Causal Inference with Bayesian Networks. Main Concepts and Methods

1. Causality

1.1 Why is causality important?

Experts and practitioners in various domains are commonly interested in discovering causal relationships to answer questions like

“What drives economical prosperity?”, “What fraction of patients can a given drug save?”, “How much would a power failure cost to a given manufacturing plant?”.

The ability to identify truly causal relationships is fundamental to developing impactful interventions in medicine, policy, business, and other domains.

Often, in the absence of randomised control trials, there is a need for causal inference purely from observational data. However, in this case the commonly known fact that

correlation does not imply causation

comes to life. Therefore, it is crucial to distinguish between events that cause specific outcomes and those that merely correlate. One possible explanation for correlation between variables where neither causes the other is the presence of confounding variables that influence both the target and a driver of that target. Unobserved confounding variables are severe threats when doing causal inference on observational data. The research community has made significant contributions to develop methods and techniques for this type of analysis. Potential outcomes framework (Rubin causal model), propensity score matching and structural causal models are, arguably, the most popular frameworks for observational causal inference.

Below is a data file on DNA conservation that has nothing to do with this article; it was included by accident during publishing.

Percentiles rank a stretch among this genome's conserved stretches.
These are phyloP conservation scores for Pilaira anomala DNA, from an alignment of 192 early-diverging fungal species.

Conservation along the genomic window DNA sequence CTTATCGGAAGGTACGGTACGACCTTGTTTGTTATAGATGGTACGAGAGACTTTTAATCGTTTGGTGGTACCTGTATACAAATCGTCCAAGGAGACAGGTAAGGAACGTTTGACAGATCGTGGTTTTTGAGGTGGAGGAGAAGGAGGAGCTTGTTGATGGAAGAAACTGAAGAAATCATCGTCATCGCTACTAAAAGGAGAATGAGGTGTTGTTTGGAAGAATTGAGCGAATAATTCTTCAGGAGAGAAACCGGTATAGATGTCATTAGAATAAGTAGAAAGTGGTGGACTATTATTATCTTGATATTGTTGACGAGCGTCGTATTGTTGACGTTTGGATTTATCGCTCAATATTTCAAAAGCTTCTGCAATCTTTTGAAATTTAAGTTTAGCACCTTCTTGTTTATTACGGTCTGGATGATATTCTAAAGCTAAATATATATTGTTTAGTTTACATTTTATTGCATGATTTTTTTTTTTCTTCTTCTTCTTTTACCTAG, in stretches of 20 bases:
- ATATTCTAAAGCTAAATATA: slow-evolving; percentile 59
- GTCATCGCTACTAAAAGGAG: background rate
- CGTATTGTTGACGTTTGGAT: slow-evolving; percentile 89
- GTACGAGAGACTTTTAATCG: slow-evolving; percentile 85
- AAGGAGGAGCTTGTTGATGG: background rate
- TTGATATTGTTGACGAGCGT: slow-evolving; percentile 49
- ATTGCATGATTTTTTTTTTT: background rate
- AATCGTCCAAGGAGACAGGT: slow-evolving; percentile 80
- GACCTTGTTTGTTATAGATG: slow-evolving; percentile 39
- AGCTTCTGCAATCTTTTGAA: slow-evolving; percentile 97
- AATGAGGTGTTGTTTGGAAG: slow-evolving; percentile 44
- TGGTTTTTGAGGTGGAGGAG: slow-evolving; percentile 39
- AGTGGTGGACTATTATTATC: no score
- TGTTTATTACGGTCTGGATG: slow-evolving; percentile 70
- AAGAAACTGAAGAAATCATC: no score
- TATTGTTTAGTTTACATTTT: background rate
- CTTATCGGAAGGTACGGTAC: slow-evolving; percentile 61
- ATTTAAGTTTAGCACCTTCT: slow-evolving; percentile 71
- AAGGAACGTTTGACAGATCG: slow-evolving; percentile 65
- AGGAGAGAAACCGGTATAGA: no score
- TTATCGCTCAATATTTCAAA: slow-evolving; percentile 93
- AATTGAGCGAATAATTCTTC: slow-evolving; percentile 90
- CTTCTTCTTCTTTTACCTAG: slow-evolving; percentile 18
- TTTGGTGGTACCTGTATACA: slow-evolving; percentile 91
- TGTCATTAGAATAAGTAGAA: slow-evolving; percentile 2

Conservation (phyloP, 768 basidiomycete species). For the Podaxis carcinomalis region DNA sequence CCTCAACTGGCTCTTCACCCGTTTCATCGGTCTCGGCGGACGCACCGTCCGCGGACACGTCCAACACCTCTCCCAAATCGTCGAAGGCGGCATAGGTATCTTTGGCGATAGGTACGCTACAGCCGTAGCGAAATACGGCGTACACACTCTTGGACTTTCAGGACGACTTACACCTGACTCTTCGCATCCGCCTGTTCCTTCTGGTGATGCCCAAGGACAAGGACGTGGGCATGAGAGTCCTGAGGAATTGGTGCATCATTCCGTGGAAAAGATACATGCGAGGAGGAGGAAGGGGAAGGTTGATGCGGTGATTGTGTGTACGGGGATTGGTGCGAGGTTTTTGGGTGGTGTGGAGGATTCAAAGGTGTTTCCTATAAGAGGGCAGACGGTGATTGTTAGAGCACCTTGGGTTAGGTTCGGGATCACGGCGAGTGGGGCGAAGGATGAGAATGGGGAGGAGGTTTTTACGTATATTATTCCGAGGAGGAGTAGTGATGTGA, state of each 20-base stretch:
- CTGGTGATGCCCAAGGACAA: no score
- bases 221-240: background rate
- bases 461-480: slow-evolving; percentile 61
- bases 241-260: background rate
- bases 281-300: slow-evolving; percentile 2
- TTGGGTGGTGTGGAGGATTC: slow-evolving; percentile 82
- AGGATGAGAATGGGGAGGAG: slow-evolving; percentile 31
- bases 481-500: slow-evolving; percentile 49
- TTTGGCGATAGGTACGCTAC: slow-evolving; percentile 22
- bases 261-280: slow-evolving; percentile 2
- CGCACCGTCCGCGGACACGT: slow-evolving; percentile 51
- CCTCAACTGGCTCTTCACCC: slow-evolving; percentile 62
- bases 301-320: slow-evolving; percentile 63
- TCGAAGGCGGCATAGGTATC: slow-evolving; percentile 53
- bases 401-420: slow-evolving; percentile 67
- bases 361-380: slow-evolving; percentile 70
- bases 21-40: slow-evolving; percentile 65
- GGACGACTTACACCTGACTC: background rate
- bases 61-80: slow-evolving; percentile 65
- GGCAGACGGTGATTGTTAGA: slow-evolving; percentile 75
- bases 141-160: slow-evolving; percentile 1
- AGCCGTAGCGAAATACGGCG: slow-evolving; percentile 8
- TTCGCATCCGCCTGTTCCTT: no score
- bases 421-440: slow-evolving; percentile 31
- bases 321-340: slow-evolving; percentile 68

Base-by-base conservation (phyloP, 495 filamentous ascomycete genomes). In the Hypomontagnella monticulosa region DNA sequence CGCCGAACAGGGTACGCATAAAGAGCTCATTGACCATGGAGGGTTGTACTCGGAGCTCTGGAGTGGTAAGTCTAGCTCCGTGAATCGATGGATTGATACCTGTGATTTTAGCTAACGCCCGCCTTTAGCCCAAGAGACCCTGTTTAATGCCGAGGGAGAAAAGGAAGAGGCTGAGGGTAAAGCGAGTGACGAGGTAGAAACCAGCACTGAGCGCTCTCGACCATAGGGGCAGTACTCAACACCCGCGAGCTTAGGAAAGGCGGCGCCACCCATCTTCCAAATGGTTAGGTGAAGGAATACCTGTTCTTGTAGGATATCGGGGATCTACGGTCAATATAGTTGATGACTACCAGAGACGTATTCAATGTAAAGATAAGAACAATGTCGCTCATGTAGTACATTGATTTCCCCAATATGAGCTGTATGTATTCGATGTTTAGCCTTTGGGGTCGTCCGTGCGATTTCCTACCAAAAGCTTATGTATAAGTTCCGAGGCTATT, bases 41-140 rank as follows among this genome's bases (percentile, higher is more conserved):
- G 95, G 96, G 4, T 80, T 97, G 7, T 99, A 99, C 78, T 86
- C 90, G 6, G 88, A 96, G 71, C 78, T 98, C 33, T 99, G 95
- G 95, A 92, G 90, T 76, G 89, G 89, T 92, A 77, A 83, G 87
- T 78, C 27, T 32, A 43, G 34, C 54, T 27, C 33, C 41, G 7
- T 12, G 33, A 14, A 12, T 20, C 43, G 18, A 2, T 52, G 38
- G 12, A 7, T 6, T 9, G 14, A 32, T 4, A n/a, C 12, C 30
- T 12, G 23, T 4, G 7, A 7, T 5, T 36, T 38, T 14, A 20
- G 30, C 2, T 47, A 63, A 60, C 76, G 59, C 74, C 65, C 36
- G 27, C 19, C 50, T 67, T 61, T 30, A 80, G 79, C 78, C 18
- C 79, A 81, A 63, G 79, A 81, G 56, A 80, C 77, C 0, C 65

Here, we focus on the structural causal models and one particular type, Bayesian Networks.

Interested users can find more details in the references below.

1.2 Structural Causal Models (SCMs)

Structural causal models represent causal dependencies using graphical models that provide an intuitive visualisation by representing variables as nodes and relationships between variables as edges in a graph.

SCMs serve as a comprehensive framework unifying graphical models, structural equations, and counterfactual and interventional logic.